Why should it cause the person in charge of footnotes to insert their personal opinion as a doctrinal imperative?

And why should this story cause so much fuss among a people who ostensibly do not believe the Bible is without error?

All the Best!

--Consiglieri

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So, you see the message of the passage as "witches can use their powers to force the spirit of a righteous prophet of God to make an accurate prophecy when God Himself refuses to provide one" but don't see that as problematic?

And just as a bit of fine tuning, there is nothing in the story to indicate that the witch "forced" Samuel to appear nor "forced" him to prophesy.

I don't know if that makes it any less "problematic" from your viewpoint, but there it is.

All the Best!

--Consiglieri

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Which explains why the sheeted dead did squeak and gibber in the Roman streets.

All the Best!

--Consiglieri

That's funny, I thought they gyred and gimbled in the wabe.

Clearly this chapter is not translated correctly :P

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Why should the fact that the story is "problematic" from a 21st century Mormon perspective cause us to twist the story away from its straightforward meaning?
Can you think of other passages of scripture where the "plain meaning" is in conflict with what we know about the character and powers of God, and where something other than the "plain meaning" is therefore probably more accurate?
Why should it cause the person who wrote the italicized chapter heading to flagrantly misstate the facts?
If the witch was playing Saul then she was in fact the one making the prediction, not Samuel.
Why should it cause the person in charge of footnotes to insert their personal opinion as a doctrinal imperative?
Is it a doctrinal imperative or an explanation of what may have really been happening? Much like the other footnotes that are explanations of what might be unclear in the text?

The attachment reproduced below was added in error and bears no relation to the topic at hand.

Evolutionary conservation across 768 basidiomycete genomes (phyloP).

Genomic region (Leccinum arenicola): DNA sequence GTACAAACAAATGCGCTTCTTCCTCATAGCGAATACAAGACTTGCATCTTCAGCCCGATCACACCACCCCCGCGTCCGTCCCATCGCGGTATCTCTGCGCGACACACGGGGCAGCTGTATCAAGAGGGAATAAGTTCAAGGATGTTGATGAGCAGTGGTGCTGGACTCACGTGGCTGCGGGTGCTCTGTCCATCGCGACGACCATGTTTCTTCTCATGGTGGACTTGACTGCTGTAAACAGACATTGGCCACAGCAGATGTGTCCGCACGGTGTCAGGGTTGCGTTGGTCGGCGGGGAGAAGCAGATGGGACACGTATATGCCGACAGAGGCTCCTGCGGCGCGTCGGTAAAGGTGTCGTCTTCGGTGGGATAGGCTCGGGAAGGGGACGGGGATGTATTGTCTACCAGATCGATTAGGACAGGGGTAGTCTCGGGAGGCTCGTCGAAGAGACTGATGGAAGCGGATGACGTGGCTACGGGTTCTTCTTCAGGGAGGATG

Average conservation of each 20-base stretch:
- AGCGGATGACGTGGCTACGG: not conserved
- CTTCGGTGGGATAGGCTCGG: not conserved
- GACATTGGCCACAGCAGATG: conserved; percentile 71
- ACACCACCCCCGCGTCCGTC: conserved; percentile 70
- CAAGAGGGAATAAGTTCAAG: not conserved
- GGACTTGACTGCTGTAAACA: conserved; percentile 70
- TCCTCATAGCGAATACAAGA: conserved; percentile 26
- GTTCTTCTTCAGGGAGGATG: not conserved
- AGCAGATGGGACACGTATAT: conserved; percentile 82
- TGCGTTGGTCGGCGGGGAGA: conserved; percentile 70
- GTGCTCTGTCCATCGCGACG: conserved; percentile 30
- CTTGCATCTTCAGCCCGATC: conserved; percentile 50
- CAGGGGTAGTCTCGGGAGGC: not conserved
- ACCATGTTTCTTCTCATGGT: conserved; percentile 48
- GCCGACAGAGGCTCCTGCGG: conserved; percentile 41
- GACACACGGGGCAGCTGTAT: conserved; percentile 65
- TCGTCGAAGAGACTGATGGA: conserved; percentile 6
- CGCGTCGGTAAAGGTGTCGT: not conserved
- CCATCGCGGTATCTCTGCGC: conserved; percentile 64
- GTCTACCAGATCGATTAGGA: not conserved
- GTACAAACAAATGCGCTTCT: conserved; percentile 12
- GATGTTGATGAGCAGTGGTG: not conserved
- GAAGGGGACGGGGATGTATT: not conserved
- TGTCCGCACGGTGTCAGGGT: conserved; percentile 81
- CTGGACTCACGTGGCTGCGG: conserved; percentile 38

And why should this story cause so much fuss among a people who ostensibly do not believe the Bible is without error?
Is it causing a fuss somewhere?
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Can you think of other passages of scripture where the "plain meaning" is in conflict with what we know about the character and powers of God, and where something other than the "plain meaning" is therefore probably more accurate?

Should not what we "know about the character and powers of God" be discerned from the scriptures rather than imposed upon them?

All the Best!

--Consiglieri

P.S. I like your signature line from Aragorn, by the way. I am currently reading The Lord of the Rings to my 13-year old. It's great stuff!

"Farewell" he said to Gandalf "I go to find the sun" - Legolas

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I appreciate your perspicacity, Unk!

...

That's a cool word: perspicacity

Here is the JST version of 1 Samuel 28:9

And the woman said unto him, Behold, thou knowest what Saul hath done, how he hath cut off those that have familiar spirits, and the wizards, out of the land; wherefore then layest thou a snare for my life, to cause me to die also, who hath not a familiar spirit?....

as opposed to the KJV version of it:

And the woman said unto him, Behold, thou knowest what Saul hath done, how he hath cut off those that have familiar spirits, and the wizards, out of the land: wherefore then layest thou a snare for my life, to cause me to die?

So it appears she truly had a gift from God, not from a "familiar spirit".

That explains it better. Then the message from Samuel was real.

Richard

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The obvious meaning is what the text presents--that the witch conjured up Samuel's spirit who prophesied Saul's destruction.

It was a real witch.

But how do you know she is a witch? And what do we doooo with witches?

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a reasonable explanation could be, that Samuel showed up only to rebuke Saul. And the witch conjuring did not force Samuel to show, but only that Samuel appeared to instruct Saul on the impending doom and to chide Saul for once again going against the commands of God.